Dutch researchers have found that some bird species are using 'anti-bird' spikes in their nests to maximise protection.
A Magpie nest made of anti-bird spikes in a tree in Antwerp (Auke-Florian Hiemstra).
In a tree near a hospital in Antwerp, Belgium, a Magpie made a nest containing some 1,500 metal spikes. The spikes on the side of the building closest to the tree were gone, while those on the other side were still intact. This suggests that the birds have been ripping the spikes out, as opposed to collecting loose spikes.
The researchers have also seen magpie nests with defensive domes containing barbed wire and knitting needles.
"It sounds like a joke," said Auke-Florian Hiemstra at the Naturalis Biodiversity Center in the Netherlands. "But it's kind of heart-warming that these birds are actually outsmarting us and using anti-bird material for their own benefits."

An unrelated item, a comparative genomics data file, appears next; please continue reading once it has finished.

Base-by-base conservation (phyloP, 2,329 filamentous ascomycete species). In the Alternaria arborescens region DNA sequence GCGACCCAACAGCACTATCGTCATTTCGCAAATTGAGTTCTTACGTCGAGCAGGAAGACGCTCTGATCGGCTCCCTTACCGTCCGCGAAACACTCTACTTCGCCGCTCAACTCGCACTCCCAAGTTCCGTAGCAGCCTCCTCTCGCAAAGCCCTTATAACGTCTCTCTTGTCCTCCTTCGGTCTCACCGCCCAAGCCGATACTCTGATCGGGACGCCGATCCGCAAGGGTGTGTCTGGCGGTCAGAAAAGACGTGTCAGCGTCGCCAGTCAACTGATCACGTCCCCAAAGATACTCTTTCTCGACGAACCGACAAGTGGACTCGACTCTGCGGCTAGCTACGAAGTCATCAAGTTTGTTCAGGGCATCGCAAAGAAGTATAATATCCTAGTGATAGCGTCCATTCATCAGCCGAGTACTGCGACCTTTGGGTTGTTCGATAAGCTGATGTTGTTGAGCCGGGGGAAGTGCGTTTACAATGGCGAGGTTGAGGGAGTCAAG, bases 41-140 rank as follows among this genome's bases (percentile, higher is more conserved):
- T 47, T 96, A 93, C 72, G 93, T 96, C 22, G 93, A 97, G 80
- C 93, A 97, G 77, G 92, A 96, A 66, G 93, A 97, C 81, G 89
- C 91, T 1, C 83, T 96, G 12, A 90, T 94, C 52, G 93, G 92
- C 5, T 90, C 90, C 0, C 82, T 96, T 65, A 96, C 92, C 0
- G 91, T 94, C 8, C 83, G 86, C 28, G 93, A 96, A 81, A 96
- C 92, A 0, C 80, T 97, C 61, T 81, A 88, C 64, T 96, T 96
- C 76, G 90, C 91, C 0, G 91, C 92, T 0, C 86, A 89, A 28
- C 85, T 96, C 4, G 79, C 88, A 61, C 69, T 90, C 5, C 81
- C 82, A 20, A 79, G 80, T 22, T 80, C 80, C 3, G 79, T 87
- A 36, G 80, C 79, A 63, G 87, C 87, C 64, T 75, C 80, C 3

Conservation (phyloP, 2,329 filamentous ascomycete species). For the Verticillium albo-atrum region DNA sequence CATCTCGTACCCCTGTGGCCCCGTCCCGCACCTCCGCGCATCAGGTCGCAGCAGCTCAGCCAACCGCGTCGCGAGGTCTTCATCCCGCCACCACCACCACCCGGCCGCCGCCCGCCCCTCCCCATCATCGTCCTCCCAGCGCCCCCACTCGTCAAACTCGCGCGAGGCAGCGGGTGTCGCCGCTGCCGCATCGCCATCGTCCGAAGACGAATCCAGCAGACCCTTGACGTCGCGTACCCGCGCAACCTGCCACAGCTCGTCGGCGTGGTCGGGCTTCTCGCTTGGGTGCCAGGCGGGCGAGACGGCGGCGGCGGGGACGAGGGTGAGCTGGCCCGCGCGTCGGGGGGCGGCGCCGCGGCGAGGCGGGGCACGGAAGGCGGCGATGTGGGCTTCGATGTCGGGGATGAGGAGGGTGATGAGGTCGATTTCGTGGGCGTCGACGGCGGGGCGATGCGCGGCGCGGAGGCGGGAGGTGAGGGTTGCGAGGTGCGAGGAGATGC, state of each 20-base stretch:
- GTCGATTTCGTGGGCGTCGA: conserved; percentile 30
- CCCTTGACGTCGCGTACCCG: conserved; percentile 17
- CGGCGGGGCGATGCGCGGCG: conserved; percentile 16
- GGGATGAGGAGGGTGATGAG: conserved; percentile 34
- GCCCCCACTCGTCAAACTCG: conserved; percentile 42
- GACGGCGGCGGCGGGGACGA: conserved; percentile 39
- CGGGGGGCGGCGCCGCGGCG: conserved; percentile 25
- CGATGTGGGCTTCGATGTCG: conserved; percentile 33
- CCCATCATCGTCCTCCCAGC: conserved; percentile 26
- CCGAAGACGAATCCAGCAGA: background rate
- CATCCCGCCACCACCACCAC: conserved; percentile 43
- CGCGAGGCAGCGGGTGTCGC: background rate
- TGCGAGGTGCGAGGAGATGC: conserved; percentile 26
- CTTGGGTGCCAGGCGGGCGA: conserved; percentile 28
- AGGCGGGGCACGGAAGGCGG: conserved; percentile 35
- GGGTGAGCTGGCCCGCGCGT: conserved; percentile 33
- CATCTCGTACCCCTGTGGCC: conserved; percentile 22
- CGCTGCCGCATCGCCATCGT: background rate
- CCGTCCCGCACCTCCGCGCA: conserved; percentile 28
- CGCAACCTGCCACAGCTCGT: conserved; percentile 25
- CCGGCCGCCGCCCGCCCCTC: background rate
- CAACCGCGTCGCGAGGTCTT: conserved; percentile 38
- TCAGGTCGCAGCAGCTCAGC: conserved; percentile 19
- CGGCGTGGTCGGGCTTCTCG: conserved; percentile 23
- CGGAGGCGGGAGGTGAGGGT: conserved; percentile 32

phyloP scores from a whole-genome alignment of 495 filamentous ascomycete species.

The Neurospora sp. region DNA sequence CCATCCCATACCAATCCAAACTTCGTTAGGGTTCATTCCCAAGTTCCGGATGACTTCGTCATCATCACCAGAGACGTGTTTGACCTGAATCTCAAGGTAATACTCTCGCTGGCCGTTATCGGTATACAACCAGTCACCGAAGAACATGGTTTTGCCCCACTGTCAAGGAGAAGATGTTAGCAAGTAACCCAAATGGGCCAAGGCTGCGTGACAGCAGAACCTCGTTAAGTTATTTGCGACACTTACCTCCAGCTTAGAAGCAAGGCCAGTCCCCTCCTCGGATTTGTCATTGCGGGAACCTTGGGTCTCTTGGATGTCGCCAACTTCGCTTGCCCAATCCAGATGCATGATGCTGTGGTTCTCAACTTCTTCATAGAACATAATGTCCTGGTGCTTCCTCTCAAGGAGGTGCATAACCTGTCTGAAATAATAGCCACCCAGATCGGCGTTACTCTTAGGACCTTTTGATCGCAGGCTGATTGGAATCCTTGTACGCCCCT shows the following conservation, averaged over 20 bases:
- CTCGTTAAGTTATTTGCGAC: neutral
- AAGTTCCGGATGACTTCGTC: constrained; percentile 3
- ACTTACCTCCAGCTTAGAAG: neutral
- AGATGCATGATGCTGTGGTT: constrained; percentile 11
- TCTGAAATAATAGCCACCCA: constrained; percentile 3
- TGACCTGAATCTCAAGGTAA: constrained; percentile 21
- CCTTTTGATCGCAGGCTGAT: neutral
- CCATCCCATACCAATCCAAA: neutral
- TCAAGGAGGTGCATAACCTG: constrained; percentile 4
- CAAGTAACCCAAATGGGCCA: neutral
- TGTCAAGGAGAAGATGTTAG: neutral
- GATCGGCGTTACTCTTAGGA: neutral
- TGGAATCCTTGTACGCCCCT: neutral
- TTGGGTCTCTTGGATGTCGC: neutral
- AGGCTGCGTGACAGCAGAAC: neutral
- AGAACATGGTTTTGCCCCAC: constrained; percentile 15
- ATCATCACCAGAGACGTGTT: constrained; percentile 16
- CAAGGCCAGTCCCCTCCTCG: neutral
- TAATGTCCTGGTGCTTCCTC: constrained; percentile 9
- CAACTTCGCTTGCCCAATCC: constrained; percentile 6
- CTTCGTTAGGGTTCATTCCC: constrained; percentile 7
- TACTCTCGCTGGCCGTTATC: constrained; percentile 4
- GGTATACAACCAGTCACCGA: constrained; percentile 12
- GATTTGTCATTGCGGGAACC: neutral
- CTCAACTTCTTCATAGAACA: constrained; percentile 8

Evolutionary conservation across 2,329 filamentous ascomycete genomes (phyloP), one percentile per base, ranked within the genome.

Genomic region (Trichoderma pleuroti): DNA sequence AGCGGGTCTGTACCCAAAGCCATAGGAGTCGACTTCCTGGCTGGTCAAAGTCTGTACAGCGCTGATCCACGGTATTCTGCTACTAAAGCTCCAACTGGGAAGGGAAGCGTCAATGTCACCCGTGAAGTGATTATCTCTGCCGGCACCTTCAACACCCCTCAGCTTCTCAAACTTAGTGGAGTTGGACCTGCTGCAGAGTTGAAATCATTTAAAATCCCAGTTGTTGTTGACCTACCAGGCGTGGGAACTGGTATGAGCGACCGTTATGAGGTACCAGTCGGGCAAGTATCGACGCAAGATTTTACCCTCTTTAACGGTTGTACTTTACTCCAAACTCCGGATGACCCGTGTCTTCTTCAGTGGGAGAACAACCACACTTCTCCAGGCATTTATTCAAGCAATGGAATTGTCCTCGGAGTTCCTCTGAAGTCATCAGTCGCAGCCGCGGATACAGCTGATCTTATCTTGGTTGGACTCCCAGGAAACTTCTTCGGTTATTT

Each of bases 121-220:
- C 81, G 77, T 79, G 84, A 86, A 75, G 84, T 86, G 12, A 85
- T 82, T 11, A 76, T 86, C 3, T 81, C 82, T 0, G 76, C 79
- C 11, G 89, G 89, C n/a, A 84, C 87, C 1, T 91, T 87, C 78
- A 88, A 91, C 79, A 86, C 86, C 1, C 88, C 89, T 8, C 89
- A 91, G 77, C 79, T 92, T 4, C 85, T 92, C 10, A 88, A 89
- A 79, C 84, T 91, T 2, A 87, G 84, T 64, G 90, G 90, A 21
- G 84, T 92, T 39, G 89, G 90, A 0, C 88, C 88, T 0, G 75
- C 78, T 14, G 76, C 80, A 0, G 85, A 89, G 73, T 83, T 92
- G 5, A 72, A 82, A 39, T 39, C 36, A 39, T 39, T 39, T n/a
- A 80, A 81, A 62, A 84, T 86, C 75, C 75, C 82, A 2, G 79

The research is the first well-documented study that says birds appear to be positioning the sharp spikes outwards, maximising protection. Birds often use thorny branches as nest material, sometimes placing them as a roof to ward off predators and protect their young. In cities, however, there is a lack of prickly branches around, so it seems a few birds have turned to anti-bird spikes.
Hiemstra, A-F, Moeliker, C W, Gravendeel, B, & Schilthuizen, M. 2023. Birds nests made from anti-bird spikes. Deinsea: 21: 17-25